– July 16, 2014 – Heart disease and
stroke are the leading causes of
death and disability among people with Type 2 diabetes. In fact, at least 65
percent of people with diabetes die from some form of heart disease or stroke,
according to the American Heart Association.
However, a new study by researchers at Wake Forest
Baptist Medical Center suggests that the use of cholesterol-lowering statins may
help prolong the lives of people with diabetic cardiovascular disease.
The study is published in the current online edition of
“Although our study was not a clinical trial, it did show
that people with diabetes and heart disease can still live quite a few years by
taking statins,” said Don Bowden, Ph.D., professor of biochemistry at Wake
Forest Baptist and lead author of the study.
The research team studied data from 371 patients who had
participated in the Diabetes Heart Study. At the beginning of the study, the
participants received a CT scan to determine their levels of coronary artery calcium
(CAC); a CAC score greater than 1,000 indicates an increased risk for
cardiovascular disease (CVD).
The team compared the baseline characteristics of 153
patients who died during an average 8.2 years of follow-up and 218 who survived.
The researchers assumed that risk for mortality
would be consistently high among the study participants. However, 60 percent were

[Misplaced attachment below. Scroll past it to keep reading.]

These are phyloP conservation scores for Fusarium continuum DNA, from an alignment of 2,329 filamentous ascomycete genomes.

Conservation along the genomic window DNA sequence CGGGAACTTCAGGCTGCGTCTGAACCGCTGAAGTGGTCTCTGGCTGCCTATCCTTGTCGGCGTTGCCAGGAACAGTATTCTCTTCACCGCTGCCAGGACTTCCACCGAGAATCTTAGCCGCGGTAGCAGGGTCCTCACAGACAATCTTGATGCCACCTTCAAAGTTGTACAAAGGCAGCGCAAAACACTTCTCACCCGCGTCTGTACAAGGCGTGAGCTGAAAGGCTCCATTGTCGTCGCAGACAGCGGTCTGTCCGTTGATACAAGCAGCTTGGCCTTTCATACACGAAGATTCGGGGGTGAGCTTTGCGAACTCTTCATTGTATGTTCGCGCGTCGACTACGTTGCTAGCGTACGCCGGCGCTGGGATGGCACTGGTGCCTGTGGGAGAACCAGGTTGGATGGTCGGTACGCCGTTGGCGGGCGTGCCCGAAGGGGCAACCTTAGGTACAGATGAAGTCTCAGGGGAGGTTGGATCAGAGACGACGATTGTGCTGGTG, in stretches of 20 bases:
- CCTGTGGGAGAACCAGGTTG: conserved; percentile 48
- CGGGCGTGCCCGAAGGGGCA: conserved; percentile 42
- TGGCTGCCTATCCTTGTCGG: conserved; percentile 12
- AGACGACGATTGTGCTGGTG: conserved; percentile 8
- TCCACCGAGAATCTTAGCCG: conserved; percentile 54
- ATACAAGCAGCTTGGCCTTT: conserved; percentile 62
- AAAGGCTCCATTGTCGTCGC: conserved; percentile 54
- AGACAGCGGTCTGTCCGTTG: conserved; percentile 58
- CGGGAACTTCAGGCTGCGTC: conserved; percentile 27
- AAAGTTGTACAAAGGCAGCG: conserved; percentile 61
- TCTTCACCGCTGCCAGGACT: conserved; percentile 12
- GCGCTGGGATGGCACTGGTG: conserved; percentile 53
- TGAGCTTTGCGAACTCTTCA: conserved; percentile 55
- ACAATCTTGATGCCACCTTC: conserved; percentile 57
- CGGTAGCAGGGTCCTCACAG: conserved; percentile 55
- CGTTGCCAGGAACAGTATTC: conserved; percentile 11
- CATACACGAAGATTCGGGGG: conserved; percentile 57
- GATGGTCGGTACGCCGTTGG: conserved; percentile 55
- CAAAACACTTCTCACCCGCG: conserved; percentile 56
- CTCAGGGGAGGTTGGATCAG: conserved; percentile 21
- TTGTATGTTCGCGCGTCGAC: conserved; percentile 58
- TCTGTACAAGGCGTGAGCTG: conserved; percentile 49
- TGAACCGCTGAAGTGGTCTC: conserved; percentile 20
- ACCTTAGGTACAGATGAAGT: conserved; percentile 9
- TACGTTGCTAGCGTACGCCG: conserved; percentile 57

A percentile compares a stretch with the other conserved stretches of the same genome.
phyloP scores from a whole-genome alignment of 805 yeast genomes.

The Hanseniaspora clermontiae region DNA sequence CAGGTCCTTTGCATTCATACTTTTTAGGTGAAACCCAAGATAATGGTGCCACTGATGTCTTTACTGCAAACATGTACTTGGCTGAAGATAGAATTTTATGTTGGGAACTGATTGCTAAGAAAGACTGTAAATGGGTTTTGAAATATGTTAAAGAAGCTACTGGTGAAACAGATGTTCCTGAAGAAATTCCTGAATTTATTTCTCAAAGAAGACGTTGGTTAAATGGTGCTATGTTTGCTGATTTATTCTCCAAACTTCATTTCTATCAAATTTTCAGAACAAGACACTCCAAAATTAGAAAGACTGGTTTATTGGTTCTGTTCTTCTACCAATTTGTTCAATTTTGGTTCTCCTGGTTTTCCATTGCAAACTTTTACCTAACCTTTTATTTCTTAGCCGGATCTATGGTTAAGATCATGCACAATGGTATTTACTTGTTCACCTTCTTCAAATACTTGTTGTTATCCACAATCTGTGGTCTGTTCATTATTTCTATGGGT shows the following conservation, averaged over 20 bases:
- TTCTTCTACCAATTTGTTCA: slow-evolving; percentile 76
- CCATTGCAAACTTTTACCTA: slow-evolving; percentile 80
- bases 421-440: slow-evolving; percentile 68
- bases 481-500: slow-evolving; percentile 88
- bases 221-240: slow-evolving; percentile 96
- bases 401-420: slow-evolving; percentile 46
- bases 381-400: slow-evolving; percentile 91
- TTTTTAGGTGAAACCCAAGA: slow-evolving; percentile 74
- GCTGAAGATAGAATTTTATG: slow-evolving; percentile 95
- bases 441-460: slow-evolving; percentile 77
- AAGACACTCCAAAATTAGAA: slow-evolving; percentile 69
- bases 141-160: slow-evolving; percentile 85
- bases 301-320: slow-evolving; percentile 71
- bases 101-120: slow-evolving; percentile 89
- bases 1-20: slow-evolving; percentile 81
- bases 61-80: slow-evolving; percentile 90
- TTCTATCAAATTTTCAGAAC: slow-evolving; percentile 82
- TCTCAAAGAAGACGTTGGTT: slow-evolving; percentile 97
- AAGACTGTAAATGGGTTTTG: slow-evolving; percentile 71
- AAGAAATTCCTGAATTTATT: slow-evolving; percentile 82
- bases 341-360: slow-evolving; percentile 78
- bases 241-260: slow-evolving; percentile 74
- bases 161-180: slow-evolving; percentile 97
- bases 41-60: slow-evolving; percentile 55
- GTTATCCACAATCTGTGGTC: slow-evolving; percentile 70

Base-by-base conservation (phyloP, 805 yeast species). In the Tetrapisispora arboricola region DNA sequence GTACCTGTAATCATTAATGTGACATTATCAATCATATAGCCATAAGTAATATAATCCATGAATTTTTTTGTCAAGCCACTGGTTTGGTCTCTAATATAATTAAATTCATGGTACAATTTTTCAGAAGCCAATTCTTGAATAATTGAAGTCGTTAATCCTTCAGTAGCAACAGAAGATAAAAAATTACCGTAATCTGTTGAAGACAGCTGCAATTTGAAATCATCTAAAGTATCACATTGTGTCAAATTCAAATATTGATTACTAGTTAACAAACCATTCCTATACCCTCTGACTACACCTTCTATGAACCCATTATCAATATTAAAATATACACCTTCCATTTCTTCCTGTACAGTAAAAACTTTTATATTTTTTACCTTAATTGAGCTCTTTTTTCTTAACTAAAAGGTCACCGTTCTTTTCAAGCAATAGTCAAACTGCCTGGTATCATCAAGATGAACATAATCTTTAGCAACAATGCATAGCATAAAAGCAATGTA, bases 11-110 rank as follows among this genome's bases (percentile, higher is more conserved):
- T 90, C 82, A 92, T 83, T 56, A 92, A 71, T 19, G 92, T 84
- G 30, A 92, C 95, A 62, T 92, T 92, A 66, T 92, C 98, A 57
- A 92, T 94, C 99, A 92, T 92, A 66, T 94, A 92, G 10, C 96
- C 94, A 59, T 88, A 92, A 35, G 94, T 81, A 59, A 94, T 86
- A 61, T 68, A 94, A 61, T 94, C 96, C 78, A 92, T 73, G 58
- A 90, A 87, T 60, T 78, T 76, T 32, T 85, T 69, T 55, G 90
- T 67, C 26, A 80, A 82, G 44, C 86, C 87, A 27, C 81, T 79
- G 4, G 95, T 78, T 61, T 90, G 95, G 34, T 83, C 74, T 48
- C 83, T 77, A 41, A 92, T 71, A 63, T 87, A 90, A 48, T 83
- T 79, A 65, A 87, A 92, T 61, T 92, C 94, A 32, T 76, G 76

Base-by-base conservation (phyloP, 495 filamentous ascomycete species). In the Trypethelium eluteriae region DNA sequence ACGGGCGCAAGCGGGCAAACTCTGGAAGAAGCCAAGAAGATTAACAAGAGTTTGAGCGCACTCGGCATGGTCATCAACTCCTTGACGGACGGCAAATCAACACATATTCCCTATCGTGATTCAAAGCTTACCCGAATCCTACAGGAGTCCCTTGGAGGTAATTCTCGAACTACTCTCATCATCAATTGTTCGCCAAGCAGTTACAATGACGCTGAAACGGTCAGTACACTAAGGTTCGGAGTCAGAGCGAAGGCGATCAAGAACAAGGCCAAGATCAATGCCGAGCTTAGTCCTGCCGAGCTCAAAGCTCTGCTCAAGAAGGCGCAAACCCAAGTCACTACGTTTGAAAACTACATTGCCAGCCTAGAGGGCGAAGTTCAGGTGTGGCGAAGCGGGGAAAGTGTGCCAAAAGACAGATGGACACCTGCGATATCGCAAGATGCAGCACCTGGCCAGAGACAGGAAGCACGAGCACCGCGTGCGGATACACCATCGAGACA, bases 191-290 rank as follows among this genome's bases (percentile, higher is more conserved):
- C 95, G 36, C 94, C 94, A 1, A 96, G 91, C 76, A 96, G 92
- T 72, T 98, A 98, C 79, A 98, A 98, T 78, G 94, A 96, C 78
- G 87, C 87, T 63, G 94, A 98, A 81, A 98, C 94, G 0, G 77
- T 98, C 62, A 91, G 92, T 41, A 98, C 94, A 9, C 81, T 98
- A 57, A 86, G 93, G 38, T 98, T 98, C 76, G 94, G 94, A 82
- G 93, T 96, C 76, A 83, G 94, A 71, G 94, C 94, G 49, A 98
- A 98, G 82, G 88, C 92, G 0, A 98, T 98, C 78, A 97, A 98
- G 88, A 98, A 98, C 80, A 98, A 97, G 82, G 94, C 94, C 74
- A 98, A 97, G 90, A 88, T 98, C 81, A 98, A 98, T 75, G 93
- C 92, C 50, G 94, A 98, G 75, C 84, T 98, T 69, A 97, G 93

still living after more than eight years.
The use of cholesterol-lowering statins at the
baseline exam was the only modifiable risk factor identified to be protective
against mortality. The participants taking statins at the beginning of the
study had a 50 percent increase of being alive as compared to those who didn’t.
Bowden said this highlights the importance of widespread
prescription of cholesterol-lowering medications among individuals with Type 2
diabetes who have existing high CVD risk, but added that in previous studies
the rates of statins prescribed for diabetic patients have been low.
“These data suggest that cholesterol-lowering medications
may be used less than recommended and need to be more aggressively targeted as
a critical modifiable risk factor,” he said.
Funding for the study was provided by National Institutes
of Health grants R01-HL-67348, R01-HL-092301 and R01-N5-058700.
Co-authors of the study are Amanda Cox, Ph.D., Fang-Ci
Hsu, Ph.D., Barry Freedman, M.D., and David Herrington, M.D., of Wake Forest
Baptist; J. Jeffrey Carr, M.D., of Vanderbilt University School of Medicine;
and Michael Criqui, M.D., of the University of California, San Diego.